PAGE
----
Woodbury, PEG addressed Prop 5 concerns ahead of vote
Proposition 5, the referendum containing the proposed PD-48 zone change to develop student housing in the Palos Verdes neighborhood, only affects this project, according to Taylor Woodbury and Kyle Jardine.
Woodbury is the COO of Woodbury Corp, and Jardine is the development manager of PEG Development. The proposed zone change will allow the developers to build high-density student housing in near the Gunther Technology building.
The event was a chance for the developers to set the record straight and dispel any myths being spread by the opposition. Armed with a PowerPoint presentation, the duo tackled frequently asked questions, design concerns and traffic concerns.
“What we’ve been doing is we’ve been holding a few information sessions all over Orem, and we’ve had people reach out to us saying ‘hey, you really should hold one at Utah Valley University,” Woodbury said.
He said that they have been working on getting this project approved for nearly two years and that they adjusted the project several times after receiving feedback from Orem City and its residents, as well as Alpine School District.
Some of the changes that were made include widening 960 South and adding a traffic light, removing access to 400 West, and increased the parking ratio to 0.8 per person.
Both Jardine and Woodbury encouraged attendees to vote for the proposed zone change.
However, Let Orem Vote, a political inaction committee (PIC), wants residents to vote against Proposition 5 because of concerns it has with traffic, crime, and the relationship between UVU and the developers.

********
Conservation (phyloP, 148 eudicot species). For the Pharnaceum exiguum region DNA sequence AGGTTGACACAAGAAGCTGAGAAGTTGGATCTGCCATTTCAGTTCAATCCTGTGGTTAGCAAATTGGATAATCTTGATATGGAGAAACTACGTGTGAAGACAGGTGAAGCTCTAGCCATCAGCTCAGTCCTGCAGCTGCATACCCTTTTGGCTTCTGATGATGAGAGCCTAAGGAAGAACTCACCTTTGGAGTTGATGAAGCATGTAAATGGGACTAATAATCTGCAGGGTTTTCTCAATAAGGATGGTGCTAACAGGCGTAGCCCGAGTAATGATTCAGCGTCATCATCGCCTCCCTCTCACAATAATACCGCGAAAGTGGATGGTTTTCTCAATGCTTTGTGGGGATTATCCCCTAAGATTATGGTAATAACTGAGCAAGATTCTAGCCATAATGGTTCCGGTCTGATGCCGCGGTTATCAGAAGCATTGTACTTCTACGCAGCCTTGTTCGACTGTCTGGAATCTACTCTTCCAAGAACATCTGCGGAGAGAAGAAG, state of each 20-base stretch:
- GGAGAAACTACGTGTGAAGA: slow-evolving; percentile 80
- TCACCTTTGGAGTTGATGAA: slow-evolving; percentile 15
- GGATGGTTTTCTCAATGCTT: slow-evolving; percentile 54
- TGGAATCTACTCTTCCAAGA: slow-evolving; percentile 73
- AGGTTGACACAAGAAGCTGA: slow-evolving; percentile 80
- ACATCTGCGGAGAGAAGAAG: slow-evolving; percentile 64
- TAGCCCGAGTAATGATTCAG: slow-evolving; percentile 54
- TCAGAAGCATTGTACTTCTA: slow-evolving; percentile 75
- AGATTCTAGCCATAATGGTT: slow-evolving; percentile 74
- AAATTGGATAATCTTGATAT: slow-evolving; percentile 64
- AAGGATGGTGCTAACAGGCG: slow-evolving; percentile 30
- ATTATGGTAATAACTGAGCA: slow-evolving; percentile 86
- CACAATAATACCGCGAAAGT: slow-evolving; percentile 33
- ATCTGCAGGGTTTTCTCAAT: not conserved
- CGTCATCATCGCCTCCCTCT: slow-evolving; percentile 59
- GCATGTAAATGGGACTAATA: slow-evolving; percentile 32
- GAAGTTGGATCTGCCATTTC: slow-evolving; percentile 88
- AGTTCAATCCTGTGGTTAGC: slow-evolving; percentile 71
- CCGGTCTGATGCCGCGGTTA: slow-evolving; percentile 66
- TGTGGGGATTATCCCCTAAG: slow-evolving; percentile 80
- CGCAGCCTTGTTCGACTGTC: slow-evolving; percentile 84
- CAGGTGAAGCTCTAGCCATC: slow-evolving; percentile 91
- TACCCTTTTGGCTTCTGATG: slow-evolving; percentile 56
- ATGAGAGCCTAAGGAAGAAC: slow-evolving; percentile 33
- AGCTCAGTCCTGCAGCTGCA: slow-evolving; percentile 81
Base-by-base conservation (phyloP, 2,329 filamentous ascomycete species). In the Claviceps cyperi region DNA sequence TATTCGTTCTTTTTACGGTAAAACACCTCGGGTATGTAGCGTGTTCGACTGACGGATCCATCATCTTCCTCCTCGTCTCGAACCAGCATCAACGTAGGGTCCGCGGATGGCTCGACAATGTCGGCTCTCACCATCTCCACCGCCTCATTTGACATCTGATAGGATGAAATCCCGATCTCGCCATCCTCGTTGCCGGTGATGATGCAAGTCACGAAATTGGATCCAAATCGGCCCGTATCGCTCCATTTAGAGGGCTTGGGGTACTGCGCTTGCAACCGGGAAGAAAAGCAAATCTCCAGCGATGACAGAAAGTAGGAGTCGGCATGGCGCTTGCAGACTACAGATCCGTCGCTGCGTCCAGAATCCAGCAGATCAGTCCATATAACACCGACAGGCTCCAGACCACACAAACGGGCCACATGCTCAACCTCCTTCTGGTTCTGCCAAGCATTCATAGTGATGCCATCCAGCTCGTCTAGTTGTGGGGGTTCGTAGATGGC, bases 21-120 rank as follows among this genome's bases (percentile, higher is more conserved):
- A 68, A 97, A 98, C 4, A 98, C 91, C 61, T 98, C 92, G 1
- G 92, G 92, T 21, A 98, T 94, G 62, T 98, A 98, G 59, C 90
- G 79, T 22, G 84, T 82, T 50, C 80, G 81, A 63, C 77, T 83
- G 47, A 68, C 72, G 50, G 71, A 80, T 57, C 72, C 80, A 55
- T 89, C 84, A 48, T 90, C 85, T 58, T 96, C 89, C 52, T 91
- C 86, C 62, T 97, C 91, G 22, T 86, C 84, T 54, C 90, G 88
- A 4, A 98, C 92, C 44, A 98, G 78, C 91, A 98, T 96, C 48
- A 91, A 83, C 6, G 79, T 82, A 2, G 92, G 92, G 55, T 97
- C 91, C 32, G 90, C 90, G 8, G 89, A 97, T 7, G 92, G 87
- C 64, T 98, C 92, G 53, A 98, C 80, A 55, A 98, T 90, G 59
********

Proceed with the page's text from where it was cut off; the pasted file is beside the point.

The PIC says that the development will result in nearly 5,400 new car trips. However, Jardine said that 70 percent of cars in the housing development will flow through campus rather than the surrounding neighborhoods.
Woodbury and Cameron Gunter, CEO of PEG, are both members of UVU’s Foundation Board, which is an endowment that raises funds for the university and invests also those funds.
According to the Foundation’s website, “it has contributed millions of dollars in support for UVU. This support includes funding for scholarships, curriculum development, and institutional support.”
“We’re responsible for fundraising in the school and then also for investing endowment dollars the school has,” Woodbury said. They then get a return on investments that go back into the university for things such as new scholarships, new buildings and even new professors he said.
There is an arm of the Foundation known as the Investment Committee, which uses Foundation money to invest in projects beneficial to the university. Woodbury and Gunter are not on this committee.
According to the Foundation’s 2017 Annual Financial Report, the Investment Committee invested $2 million in the Palos Verdes Drive LLC at 37 percent interest.
Woodbury and Jardine addressed Let Orem Vote’s concerns by saying that Woodbury and Gunter were never part of any discussions on the neighborhood and were never present.
Foundation Board minutes from May 2018 on Utah’s Public Notice website show that Gunter and Woodbury excused themselves during an executive session.
Let Orem Vote’s website also accuses Woodbury of tearing down the houses because the homeowners objected to the proposed rezone.
During the event, Woodbury said that the houses were torn down because there was increased crime in the vacant neighborhood. He said that there were break-ins, drug deals and squatters in the empty houses.
An increase in crime is one of the reasons Let Orem Vote opposes the neighborhood.
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